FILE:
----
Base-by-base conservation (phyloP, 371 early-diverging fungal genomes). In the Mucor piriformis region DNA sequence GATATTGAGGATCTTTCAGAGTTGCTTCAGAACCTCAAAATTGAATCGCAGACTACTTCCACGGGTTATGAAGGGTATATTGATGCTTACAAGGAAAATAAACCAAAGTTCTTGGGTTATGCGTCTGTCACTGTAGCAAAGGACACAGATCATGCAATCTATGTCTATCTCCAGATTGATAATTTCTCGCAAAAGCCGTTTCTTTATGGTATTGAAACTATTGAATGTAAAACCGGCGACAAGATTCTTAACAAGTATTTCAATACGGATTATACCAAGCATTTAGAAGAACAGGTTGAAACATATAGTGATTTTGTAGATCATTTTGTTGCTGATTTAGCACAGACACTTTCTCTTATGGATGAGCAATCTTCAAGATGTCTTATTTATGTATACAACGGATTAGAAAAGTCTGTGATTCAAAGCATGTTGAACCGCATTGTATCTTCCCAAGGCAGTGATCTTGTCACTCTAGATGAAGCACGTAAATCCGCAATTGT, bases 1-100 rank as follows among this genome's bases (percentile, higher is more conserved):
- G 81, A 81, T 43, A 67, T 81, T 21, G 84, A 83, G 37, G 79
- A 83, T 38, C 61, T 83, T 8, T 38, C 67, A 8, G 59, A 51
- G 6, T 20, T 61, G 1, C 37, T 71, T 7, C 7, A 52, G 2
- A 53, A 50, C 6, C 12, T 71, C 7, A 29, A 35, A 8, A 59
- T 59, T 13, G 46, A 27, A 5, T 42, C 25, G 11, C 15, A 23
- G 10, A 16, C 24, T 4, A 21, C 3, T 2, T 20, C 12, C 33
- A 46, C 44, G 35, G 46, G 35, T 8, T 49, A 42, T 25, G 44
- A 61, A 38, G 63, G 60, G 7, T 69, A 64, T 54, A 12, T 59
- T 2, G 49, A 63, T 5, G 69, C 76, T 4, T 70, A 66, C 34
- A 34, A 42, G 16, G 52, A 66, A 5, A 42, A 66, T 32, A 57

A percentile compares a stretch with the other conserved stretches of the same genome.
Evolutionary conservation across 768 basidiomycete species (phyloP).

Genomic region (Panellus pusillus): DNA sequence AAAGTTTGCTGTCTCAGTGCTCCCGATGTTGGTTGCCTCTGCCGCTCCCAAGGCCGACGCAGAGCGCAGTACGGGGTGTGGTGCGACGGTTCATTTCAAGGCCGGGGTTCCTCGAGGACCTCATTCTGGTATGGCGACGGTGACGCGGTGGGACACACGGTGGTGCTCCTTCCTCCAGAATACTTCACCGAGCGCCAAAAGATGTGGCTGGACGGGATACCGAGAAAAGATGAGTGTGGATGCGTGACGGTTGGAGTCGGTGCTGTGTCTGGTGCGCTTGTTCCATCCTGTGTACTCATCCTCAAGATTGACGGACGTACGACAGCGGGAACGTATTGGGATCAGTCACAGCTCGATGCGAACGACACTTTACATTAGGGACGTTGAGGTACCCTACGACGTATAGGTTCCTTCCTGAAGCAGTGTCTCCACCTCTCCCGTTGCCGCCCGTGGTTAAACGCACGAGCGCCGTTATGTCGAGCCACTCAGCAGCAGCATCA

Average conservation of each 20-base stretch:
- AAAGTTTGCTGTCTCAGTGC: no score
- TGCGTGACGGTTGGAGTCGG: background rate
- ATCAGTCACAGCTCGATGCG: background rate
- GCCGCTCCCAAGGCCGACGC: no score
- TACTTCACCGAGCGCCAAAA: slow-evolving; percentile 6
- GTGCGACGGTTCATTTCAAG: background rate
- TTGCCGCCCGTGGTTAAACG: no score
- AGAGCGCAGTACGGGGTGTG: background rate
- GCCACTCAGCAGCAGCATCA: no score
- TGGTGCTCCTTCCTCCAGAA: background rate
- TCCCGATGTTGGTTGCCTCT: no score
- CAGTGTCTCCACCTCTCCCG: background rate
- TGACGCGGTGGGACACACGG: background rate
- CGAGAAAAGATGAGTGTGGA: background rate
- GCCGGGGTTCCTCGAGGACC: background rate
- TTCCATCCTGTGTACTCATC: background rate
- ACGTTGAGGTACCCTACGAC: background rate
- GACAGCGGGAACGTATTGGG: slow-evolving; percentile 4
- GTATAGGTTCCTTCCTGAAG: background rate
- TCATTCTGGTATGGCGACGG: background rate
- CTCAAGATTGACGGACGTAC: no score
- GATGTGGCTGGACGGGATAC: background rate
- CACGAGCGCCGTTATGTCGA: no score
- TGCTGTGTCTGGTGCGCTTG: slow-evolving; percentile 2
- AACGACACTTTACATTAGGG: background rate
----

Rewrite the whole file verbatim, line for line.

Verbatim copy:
Base-by-base conservation (phyloP, 371 early-diverging fungal genomes). In the Mucor piriformis region DNA sequence GATATTGAGGATCTTTCAGAGTTGCTTCAGAACCTCAAAATTGAATCGCAGACTACTTCCACGGGTTATGAAGGGTATATTGATGCTTACAAGGAAAATAAACCAAAGTTCTTGGGTTATGCGTCTGTCACTGTAGCAAAGGACACAGATCATGCAATCTATGTCTATCTCCAGATTGATAATTTCTCGCAAAAGCCGTTTCTTTATGGTATTGAAACTATTGAATGTAAAACCGGCGACAAGATTCTTAACAAGTATTTCAATACGGATTATACCAAGCATTTAGAAGAACAGGTTGAAACATATAGTGATTTTGTAGATCATTTTGTTGCTGATTTAGCACAGACACTTTCTCTTATGGATGAGCAATCTTCAAGATGTCTTATTTATGTATACAACGGATTAGAAAAGTCTGTGATTCAAAGCATGTTGAACCGCATTGTATCTTCCCAAGGCAGTGATCTTGTCACTCTAGATGAAGCACGTAAATCCGCAATTGT, bases 1-100 rank as follows among this genome's bases (percentile, higher is more conserved):
- G 81, A 81, T 43, A 67, T 81, T 21, G 84, A 83, G 37, G 79
- A 83, T 38, C 61, T 83, T 8, T 38, C 67, A 8, G 59, A 51
- G 6, T 20, T 61, G 1, C 37, T 71, T 7, C 7, A 52, G 2
- A 53, A 50, C 6, C 12, T 71, C 7, A 29, A 35, A 8, A 59
- T 59, T 13, G 46, A 27, A 5, T 42, C 25, G 11, C 15, A 23
- G 10, A 16, C 24, T 4, A 21, C 3, T 2, T 20, C 12, C 33
- A 46, C 44, G 35, G 46, G 35, T 8, T 49, A 42, T 25, G 44
- A 61, A 38, G 63, G 60, G 7, T 69, A 64, T 54, A 12, T 59
- T 2, G 49, A 63, T 5, G 69, C 76, T 4, T 70, A 66, C 34
- A 34, A 42, G 16, G 52, A 66, A 5, A 42, A 66, T 32, A 57

A percentile compares a stretch with the other conserved stretches of the same genome.
Evolutionary conservation across 768 basidiomycete species (phyloP).

Genomic region (Panellus pusillus): DNA sequence AAAGTTTGCTGTCTCAGTGCTCCCGATGTTGGTTGCCTCTGCCGCTCCCAAGGCCGACGCAGAGCGCAGTACGGGGTGTGGTGCGACGGTTCATTTCAAGGCCGGGGTTCCTCGAGGACCTCATTCTGGTATGGCGACGGTGACGCGGTGGGACACACGGTGGTGCTCCTTCCTCCAGAATACTTCACCGAGCGCCAAAAGATGTGGCTGGACGGGATACCGAGAAAAGATGAGTGTGGATGCGTGACGGTTGGAGTCGGTGCTGTGTCTGGTGCGCTTGTTCCATCCTGTGTACTCATCCTCAAGATTGACGGACGTACGACAGCGGGAACGTATTGGGATCAGTCACAGCTCGATGCGAACGACACTTTACATTAGGGACGTTGAGGTACCCTACGACGTATAGGTTCCTTCCTGAAGCAGTGTCTCCACCTCTCCCGTTGCCGCCCGTGGTTAAACGCACGAGCGCCGTTATGTCGAGCCACTCAGCAGCAGCATCA

Average conservation of each 20-base stretch:
- AAAGTTTGCTGTCTCAGTGC: no score
- TGCGTGACGGTTGGAGTCGG: background rate
- ATCAGTCACAGCTCGATGCG: background rate
- GCCGCTCCCAAGGCCGACGC: no score
- TACTTCACCGAGCGCCAAAA: slow-evolving; percentile 6
- GTGCGACGGTTCATTTCAAG: background rate
- TTGCCGCCCGTGGTTAAACG: no score
- AGAGCGCAGTACGGGGTGTG: background rate
- GCCACTCAGCAGCAGCATCA: no score
- TGGTGCTCCTTCCTCCAGAA: background rate
- TCCCGATGTTGGTTGCCTCT: no score
- CAGTGTCTCCACCTCTCCCG: background rate
- TGACGCGGTGGGACACACGG: background rate
- CGAGAAAAGATGAGTGTGGA: background rate
- GCCGGGGTTCCTCGAGGACC: background rate
- TTCCATCCTGTGTACTCATC: background rate
- ACGTTGAGGTACCCTACGAC: background rate
- GACAGCGGGAACGTATTGGG: slow-evolving; percentile 4
- GTATAGGTTCCTTCCTGAAG: background rate
- TCATTCTGGTATGGCGACGG: background rate
- CTCAAGATTGACGGACGTAC: no score
- GATGTGGCTGGACGGGATAC: background rate
- CACGAGCGCCGTTATGTCGA: no score
- TGCTGTGTCTGGTGCGCTTG: slow-evolving; percentile 2
- AACGACACTTTACATTAGGG: background rate